A year that started off with doom and gloom from a residential mortgage origination perspective may turn out better than expected and slightly better than last year, according to the latest forecasts from Fannie Mae, Freddie Mac, and the Mortgage Bankers Association (MBA).
This was also an opinion shared by many of the attendees at this year’s MBA National Secondary Market Conference & Expo. This is an excellent conference to catch up on the latest trends, via both formal content from industry experts and tremendous informal networking opportunities.
A surge in mortgage originations
The overall lending environment was positive due to the surge in mortgage originations over the past few months. Lenders are making money again, although profit margins are slightly thinner than a year ago. A surge in borrower refinance activity combined with the early arrival of the spring home purchase buying season was a pleasant surprise. Thanks to lower-than-expected mortgage interest rates, this has created a “perfect storm” in a positive direction for the mortgage origination business. However, this does create concern for mortgage servicers with existing servicing portfolios paying off earlier than expected.
Perennial topics: GSE reform, technology, product lines and more
This year’s conference topics were consistent with previous years’, ranging from such headline stories as GSE reform to what happens when the LIBOR index goes away in 2021. Of course, everyone was talking about technology efficiencies and the digital mortgage! There are still many more questions than answers. The GSEs successfully implemented a major industry initiative for setting up a common security between Fannie Mae and Freddie Mac called the Uniform Mortgage-Backed Security (UMBS) along with the implementation of the Common Securitization Platform (CSP).
A secondary marketing conference would not be complete without a product discussion. Lenders are still actively looking to broaden their product menu to serve underserved markets. Some popular lender discussions included non-QM, prime jumbo loan options, single close construction lending opportunities, and other niche programs to support their lending footprint expansion.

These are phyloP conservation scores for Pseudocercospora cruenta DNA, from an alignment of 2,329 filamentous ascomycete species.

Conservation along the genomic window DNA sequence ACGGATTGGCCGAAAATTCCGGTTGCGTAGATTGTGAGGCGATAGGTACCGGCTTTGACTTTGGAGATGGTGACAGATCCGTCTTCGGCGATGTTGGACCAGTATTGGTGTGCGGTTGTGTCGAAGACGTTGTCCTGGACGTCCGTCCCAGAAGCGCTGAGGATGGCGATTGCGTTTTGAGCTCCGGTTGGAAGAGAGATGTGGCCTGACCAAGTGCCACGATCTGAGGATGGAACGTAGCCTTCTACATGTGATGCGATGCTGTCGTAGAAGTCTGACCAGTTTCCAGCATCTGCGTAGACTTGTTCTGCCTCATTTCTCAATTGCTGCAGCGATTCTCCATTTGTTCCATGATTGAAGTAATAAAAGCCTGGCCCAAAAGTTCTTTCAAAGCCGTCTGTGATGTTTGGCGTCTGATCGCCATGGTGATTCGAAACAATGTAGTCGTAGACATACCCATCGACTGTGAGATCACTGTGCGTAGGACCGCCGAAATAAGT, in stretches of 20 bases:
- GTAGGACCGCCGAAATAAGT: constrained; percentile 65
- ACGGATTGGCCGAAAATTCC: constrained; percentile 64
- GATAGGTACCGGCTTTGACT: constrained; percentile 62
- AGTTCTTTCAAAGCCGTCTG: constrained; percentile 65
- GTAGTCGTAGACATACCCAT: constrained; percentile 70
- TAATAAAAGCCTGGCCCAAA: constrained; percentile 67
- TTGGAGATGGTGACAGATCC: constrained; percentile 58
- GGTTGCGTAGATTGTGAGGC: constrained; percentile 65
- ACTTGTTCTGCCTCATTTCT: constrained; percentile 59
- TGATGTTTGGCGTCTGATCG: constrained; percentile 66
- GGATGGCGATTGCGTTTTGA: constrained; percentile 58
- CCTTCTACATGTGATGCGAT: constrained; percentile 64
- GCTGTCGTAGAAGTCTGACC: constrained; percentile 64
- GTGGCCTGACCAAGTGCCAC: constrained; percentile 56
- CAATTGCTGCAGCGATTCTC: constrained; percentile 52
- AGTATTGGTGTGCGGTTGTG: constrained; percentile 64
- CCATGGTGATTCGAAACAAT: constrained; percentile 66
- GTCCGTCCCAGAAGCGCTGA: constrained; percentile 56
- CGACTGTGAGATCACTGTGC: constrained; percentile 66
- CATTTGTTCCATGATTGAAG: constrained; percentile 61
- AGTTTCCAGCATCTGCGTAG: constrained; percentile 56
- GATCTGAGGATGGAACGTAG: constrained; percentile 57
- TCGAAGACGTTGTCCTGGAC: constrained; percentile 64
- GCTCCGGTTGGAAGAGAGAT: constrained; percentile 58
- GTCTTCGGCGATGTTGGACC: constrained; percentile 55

There were also investors who were actively looking to expand their existing customer base as well as grow business and strengthen relationships with current sellers. On the surface it may appear to be strictly a price play, but in reality, many other factors go into these lender-investor relationships that can be beneficial to all concerned.
As mortgage bankers look to diversify and expand their product menu, so do the aggregators. Many investors/buyers of agency and FHA/VA loan programs are now expanding into the jumbo and non-QM space as well as other niche offerings. There is a strong interest from these loan buyers to further differentiate themselves in a crowded space.
Evolution in the warehouse lending space
One interesting finding from the conference? Just a few years ago warehouse lenders did not widely provide lines of credit and/or sub-limits for mortgage bankers to originate non-QM loans and construction loans. Now there is a broader base of warehouse providers supporting these areas of the business.
Warehouse banks were also present in full force. Many participants have been focused on trying to differentiate themselves in the market through MSR financing, portfolio product offerings, or other terms beyond a “term sheet” that allow the nonbank and warehouse provider to grow together. Many warehouse banks have seen an uptick in their business activity thanks to the recent surge in origination volumes.
The road ahead
As the industry works its way through record volumes from the past few months, there are still plenty of big issues and challenges that could fundamentally change how the industry buys and sells loans and servicing. From co-issue transactions performed from traditional grid pricing to live-bid pricing and allowing mortgage bankers of virtually all sizes to participate, this is a very exciting time in the mortgage industry.Tags: GSE, MBA Secondary, Mortgage Industry